Alan Dee: I must apologise if you don’t find this apology sufficient...

Bang. Ouch. Bang. Ouch. Bang. Ouch. The therapeutic benefits of banging your head against a brick wall are not supported by medical professionals, I’ll admit, but sometimes it seems the only appropriate course of action. If nothing else, it usually feels better when you stop.

Tuesday, 22nd April 2014, 5:00 pm

It’s not a brick wall that I’ve been banging my head against, however, but a plate glass window. Or more accurately, a plate glass door.

It was a broken door, as it happens, and in case you think my head-banging antics were to blame I must stress that it was broken when I got there.

The door in question was one of a pair at the entrance to my local supermarket, and even though I probably pass through them two or three times a week I can’t say I have ever paid them much attention.

When the sun shines, they are locked open and you don’t even know they are there.

When it’s a little chillier, there’s a cunning mechanism that opens them up as you approach, just so you can get inside and start spending all the quicker.

But the other day something had obviously gone wrong with the innards, and the one on the right hand side was stuck in the open position.

You’d have been hard pressed to realise that there was any kind of problem but for the sign affixed to the dodgy door.

‘Out of order’ said the first line, which was fair enough – not really necessary, as it wasn’t stopping anyone getting in or getting out, but I’m all for sharing information.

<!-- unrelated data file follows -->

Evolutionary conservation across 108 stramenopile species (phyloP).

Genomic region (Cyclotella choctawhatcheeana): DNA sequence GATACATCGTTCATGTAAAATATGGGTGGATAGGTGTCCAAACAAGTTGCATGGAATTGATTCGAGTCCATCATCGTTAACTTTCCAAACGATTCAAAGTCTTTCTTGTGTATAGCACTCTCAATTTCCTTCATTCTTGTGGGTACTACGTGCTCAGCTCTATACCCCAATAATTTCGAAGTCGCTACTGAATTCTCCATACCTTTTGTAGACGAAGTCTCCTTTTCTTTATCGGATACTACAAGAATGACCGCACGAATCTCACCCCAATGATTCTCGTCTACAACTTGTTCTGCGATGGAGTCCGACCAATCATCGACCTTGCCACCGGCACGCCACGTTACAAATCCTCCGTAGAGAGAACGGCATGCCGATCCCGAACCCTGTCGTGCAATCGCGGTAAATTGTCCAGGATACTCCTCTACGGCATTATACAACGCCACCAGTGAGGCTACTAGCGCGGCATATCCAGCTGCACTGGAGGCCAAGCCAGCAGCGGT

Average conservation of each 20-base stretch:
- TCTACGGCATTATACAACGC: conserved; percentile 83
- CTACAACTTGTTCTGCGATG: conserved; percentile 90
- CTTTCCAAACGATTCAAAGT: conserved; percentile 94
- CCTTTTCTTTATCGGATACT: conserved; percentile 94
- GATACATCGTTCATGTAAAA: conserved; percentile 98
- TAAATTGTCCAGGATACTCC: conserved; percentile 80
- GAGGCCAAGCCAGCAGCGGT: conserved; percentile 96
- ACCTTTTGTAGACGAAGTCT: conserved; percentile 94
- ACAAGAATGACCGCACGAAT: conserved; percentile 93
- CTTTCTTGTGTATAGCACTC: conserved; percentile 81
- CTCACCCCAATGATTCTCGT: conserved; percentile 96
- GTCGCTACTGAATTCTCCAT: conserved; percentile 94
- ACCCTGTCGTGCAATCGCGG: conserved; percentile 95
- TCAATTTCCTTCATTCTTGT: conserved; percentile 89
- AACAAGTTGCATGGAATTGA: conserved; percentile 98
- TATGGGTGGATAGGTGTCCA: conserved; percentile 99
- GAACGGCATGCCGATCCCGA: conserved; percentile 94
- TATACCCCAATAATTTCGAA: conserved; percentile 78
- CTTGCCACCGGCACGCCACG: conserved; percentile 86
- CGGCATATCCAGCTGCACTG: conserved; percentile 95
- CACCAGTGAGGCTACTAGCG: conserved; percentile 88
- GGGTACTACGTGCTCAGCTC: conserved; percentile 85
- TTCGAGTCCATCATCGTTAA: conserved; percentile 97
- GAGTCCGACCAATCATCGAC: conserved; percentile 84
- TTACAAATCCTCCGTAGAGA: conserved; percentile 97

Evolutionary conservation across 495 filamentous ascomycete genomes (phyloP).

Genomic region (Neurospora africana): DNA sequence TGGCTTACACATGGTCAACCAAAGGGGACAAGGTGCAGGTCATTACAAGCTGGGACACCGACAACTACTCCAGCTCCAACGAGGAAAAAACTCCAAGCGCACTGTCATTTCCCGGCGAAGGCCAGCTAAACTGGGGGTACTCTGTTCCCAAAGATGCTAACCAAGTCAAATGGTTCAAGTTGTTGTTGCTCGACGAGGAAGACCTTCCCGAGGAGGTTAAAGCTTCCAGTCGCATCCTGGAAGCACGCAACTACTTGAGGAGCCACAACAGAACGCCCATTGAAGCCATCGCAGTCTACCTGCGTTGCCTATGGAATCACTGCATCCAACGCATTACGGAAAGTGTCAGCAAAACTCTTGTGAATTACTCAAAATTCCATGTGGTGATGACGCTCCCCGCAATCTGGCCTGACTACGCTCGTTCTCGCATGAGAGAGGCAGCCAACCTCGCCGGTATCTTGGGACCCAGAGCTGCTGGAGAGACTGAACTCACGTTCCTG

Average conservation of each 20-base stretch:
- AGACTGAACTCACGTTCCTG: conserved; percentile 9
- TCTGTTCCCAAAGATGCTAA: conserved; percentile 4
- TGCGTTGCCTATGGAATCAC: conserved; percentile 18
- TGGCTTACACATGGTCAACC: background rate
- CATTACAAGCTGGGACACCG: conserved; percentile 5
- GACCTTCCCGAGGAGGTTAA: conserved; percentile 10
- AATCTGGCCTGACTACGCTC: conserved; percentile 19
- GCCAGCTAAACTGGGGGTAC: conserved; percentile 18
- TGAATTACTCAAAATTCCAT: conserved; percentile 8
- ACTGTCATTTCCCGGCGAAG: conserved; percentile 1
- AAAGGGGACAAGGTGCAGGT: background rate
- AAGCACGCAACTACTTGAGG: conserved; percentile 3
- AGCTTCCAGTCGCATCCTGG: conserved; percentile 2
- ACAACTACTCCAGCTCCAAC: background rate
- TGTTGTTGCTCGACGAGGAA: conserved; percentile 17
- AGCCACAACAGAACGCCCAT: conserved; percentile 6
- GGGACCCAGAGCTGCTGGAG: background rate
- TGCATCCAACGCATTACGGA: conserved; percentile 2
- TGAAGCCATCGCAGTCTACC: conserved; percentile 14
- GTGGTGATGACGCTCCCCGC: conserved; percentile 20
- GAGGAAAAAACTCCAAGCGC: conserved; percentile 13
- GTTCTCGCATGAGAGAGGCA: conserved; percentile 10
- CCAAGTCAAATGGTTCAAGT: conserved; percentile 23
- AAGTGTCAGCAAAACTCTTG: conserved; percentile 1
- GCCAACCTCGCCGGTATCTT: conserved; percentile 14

It was the next line that got under my skin, though. ‘We apologise for any inconvenience this may cause.’

That’s polite, isn’t it? That’s a corporate organisation showing that it cares, no?

Not a bit of it – there’s nothing quite as irritating as a needless apology, a kneejerk ‘say sorry just in case’ reaction that seems to assume that just because something has gone wrong somebody must be to blame, and ready to own up about it.

There was no inconvenience worth taking about – if we’d all been asked to go round to the back of the store and get in through the delivery doors, that might have merited an apology.

But if the sign hadn’t been there, the vast majority of people wouldn’t have known or cared.

However, the real victim here is the regular, but pedantic, customer.

Now that I have raised the possibility that a small minority of shoppers find this sort of meaningless gesture irksome, I expect to see an extra line on the sign the next time a door plays up: ‘We also apologise for any annoyance caused by this apology, particularly if you have not been put to any inconvenience in the first place.”

And if it is not there, in big bold letters, I will expect a full and frank apology in short order, you mark my words.